The story of 'the Colony': How the only Black community in this Alabama county thrived, survived
Only a couple hundred people live in Colony, Alabama, but on a hot summer day in August, around 800 people are in town for an annual reunion and homecoming.
It’s everything you want from a Southern cookout. The adults sit back on fold-out chairs under tents, fanning themselves as they watch kids giggle their way through outdoor games at Vivian Allen park. All the while, enough hamburgers to feed an army sizzle away on the grill.
It’s Colony Day — a celebration to honor the town’s history as one of Alabama’s oldest Black communities — and longtime resident Inez Malcom looks forward to it each year.
“We really enjoy our community,” Malcom said. “A lot of people from different areas — they don’t believe that Black people live in Cullman County and we do. We coincide with everybody and everybody gets along.”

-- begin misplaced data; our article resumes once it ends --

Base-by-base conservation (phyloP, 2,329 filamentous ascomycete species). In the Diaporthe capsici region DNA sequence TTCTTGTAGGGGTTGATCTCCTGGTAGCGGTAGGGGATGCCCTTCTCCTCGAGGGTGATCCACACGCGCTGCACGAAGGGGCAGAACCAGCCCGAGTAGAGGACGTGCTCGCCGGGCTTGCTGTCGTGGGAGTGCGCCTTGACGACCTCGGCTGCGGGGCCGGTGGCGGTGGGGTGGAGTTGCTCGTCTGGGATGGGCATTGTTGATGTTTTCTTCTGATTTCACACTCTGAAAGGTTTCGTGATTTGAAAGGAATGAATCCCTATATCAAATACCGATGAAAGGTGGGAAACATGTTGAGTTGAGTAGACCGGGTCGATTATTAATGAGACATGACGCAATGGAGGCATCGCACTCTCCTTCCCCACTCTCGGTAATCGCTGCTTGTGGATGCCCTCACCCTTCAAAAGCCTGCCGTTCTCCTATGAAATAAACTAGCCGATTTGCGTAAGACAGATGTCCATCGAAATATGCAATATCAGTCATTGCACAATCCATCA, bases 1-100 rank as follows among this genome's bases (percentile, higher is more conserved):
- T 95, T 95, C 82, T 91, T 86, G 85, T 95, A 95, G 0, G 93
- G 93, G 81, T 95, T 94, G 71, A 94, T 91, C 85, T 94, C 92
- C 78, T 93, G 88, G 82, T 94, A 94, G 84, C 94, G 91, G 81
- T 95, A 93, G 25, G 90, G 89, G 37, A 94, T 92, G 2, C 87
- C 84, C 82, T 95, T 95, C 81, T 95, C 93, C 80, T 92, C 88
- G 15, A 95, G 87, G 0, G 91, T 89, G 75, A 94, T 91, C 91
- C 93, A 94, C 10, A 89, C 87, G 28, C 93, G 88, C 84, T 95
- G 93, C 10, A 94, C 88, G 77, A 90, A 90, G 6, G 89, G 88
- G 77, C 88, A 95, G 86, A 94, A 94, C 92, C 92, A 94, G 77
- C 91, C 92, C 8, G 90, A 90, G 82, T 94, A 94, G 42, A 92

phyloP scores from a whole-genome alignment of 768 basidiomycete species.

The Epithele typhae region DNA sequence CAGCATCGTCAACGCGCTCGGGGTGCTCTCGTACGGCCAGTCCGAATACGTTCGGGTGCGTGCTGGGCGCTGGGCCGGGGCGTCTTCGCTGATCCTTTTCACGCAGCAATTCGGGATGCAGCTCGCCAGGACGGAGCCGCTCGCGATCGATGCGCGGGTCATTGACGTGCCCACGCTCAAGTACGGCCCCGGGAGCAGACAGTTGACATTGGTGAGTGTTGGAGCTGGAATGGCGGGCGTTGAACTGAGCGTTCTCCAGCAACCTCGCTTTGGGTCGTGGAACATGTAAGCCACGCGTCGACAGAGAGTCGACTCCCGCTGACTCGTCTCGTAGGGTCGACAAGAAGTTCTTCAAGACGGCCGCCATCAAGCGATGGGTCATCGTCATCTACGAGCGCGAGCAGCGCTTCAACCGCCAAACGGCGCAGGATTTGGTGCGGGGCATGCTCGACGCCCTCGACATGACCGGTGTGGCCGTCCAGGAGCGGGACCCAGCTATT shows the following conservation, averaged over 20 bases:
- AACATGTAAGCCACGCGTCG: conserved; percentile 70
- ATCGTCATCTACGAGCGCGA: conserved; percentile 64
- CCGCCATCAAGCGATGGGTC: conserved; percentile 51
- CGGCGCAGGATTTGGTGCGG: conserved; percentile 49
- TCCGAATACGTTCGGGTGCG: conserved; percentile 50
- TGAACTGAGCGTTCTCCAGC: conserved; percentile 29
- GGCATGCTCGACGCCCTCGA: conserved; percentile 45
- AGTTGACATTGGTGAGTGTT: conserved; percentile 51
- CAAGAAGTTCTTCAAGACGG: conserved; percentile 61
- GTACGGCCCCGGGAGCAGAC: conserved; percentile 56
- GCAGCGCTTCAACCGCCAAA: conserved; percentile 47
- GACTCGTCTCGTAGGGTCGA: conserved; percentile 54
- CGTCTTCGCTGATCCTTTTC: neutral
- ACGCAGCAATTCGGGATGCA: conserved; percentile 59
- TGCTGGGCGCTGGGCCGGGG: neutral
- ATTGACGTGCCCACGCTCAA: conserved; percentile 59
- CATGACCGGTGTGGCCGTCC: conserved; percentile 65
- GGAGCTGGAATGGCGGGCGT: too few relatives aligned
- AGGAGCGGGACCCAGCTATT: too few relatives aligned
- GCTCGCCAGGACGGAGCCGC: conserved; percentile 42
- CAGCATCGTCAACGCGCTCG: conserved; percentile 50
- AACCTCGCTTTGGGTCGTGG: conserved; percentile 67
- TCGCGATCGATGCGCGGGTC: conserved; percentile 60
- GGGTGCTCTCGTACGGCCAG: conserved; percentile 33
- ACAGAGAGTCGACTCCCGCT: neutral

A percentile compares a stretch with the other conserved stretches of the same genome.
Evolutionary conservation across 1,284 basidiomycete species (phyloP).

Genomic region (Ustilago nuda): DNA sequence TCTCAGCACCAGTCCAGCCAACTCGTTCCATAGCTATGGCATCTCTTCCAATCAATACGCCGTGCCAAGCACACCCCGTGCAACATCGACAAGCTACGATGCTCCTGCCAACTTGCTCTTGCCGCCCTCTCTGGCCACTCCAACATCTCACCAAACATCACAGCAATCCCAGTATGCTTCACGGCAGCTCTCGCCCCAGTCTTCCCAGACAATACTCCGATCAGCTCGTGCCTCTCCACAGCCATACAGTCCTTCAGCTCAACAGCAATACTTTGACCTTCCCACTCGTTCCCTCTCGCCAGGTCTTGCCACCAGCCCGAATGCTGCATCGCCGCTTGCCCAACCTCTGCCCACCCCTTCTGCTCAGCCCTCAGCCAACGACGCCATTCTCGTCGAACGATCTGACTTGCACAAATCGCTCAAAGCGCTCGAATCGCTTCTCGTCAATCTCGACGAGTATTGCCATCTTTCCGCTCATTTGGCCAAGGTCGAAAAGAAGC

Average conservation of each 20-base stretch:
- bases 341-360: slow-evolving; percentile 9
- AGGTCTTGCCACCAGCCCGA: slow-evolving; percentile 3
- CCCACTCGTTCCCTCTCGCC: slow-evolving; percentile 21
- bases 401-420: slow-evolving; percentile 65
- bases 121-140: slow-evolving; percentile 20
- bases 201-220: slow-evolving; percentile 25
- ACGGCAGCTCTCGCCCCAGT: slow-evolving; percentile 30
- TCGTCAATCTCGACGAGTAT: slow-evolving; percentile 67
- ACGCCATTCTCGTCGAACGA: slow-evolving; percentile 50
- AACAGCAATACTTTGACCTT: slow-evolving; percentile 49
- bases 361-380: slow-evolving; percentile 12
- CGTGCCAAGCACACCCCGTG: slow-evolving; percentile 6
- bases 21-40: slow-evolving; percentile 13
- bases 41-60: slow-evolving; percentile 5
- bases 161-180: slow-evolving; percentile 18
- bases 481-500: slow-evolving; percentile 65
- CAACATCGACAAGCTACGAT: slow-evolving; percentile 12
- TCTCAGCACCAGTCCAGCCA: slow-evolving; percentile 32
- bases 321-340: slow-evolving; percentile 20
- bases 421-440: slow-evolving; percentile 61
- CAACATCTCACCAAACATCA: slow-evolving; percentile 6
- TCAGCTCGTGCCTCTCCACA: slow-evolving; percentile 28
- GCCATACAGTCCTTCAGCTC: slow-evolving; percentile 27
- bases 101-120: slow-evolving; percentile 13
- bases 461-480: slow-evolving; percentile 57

Residents say to live in “the Colony,” as they call it, is to embrace the simple life. Things are slow, kids play freely in the woods and neighbors always share with one another.
“Nobody in my community will ever go hungry because there’s always somebody that knows somebody,” Malcom said.
Other residents at the celebration said the same thing — that Colony was a family, and that the town is not only home to living history, but a testament to its residents’ own resilience.
Building a thriving community
Colony was settled following the Civil War by formerly enslaved people in the mid-19th century on land that wasn’t known for being very fertile, Robert Davis, a history professor at Wallace State Community College in Hanceville, Alabama, said. Its infertility kept would-be white settlers away, meaning the town was largely left alone. As a result, it became a safe haven for Black people, Davis said.
Despite the odds, Black farmers were able to work their land, make money and eventually buy their plots. A majority of the town’s residents own the land they live on and it’s been passed down from generation to generation.
“African-Americans from all over the state would move to the Colony. It was like Harlem was to New York or Ensley was to Birmingham,” Davis said. “The black community in Cullman County owned more land than any other community. They had their own stores, their own mills, their own schools — the whole nine yards.”